Mexican American Discrimination
Irving Omar Jimenez
Axia College of University of Phoenix
The Mexican migration into the United States has been dated back to the 19th century. It is believed that one of the main reasons for the migration originated from President Porfirio Diaz’s financial expansion plan. His strategy was to improve Mexico’s image in hopes of obtaining foreign investment. The plan was to construct a railroad system that would simplify the access for raw material from Mexico for the Americans. Three of the states where the majority of immigrants settled in were California, Arizona and Texas. In fact, by 1930, there were 1.5 million Mexican immigrants in the United States (Smith, 2003).
President Diaz’s plan created unhappiness within the country because it caused many lower class individuals to lose their land to foreigners and upper class individuals. This created turmoil because it eliminated the opportunity for them to grow their own crops in order to provide for their families. Mexican railroad laborers were put to work in harsh conditions while earning low wages. The frustration increased to the point of creating the Mexican Revolution of 1910 (Smith, 2003). Mexico’s political issues and unsteadiness induced the migration of Mexicans into the United States.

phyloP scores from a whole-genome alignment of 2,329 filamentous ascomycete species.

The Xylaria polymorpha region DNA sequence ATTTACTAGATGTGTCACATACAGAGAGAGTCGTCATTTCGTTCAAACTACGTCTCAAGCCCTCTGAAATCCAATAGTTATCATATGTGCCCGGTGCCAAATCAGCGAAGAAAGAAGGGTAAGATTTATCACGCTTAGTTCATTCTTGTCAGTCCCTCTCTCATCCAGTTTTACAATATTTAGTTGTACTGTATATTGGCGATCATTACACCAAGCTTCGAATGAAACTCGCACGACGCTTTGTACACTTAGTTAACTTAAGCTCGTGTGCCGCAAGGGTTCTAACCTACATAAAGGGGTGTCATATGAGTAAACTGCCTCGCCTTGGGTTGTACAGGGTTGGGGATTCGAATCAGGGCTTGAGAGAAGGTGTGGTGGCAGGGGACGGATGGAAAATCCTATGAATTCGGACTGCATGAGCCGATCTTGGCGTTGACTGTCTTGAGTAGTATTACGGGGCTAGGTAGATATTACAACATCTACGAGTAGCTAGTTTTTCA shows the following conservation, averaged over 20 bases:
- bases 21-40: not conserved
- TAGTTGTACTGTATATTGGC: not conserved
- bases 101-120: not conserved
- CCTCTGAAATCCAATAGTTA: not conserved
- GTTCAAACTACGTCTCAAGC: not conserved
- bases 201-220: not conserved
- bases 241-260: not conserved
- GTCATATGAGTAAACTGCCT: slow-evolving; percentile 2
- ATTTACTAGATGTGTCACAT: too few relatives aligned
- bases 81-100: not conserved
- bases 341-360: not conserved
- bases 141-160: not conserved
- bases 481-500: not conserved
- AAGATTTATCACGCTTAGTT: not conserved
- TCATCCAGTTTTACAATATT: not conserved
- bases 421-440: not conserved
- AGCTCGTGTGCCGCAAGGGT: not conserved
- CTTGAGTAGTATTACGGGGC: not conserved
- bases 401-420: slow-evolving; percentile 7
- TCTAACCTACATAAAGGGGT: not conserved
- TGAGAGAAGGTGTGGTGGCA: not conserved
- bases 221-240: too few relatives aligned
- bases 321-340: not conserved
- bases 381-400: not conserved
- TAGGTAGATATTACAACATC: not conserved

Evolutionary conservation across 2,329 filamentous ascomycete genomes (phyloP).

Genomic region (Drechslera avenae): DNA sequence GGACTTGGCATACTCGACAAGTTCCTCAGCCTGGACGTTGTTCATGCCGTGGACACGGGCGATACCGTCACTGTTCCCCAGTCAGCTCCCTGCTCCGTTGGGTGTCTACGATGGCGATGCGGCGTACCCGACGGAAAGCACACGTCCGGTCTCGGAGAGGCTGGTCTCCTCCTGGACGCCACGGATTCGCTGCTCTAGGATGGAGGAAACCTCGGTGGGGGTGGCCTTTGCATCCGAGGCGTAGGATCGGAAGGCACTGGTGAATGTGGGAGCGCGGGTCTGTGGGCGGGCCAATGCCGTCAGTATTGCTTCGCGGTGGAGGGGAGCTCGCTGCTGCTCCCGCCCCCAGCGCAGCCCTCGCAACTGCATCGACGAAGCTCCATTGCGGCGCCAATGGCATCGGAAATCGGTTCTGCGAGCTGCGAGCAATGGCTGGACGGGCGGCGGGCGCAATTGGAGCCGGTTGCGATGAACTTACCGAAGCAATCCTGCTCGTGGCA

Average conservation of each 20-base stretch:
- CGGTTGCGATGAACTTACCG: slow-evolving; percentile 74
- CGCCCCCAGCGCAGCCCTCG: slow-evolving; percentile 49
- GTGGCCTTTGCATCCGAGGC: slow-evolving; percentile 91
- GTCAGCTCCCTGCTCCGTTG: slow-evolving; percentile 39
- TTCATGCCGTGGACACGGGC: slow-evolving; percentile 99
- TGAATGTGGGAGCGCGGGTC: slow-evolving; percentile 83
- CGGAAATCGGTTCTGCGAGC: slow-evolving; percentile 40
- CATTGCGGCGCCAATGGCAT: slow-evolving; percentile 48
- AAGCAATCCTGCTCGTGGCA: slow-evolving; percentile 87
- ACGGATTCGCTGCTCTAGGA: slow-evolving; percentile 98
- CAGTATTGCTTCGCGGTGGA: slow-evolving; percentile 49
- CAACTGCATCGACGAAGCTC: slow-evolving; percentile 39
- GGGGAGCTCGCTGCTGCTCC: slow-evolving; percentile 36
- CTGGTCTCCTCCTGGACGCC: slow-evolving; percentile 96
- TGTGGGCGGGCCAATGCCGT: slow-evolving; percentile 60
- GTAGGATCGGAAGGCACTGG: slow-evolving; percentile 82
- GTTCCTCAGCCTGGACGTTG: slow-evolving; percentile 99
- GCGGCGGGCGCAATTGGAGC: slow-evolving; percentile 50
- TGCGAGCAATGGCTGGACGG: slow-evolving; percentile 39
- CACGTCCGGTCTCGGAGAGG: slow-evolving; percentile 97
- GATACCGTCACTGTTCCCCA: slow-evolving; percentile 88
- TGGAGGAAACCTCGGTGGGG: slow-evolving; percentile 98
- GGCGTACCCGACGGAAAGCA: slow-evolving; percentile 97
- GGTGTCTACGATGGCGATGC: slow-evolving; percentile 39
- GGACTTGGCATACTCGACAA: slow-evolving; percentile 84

The illegal migration of the Mexicans into the United States caused them to develop a bad reputation which led to many acts of discrimination. In 1924, The Border Patrol was founded and the immigration status of the Mexicans changed instantly. It was from that point on that the category of “illegal” was born and continues to mark the Mexicans today1. The Ku Klux Klan made it a point to express their negative opinions toward the Mexicans and was responsible for lynching many Mexican Americans between 1848 and 19282. Additionally, newspapers in the 1940s exposed Mexicans as murderers, Zoot suiters, and disloyal foreigners3. Despite the fact that approximately 300,000 Mexican Americans...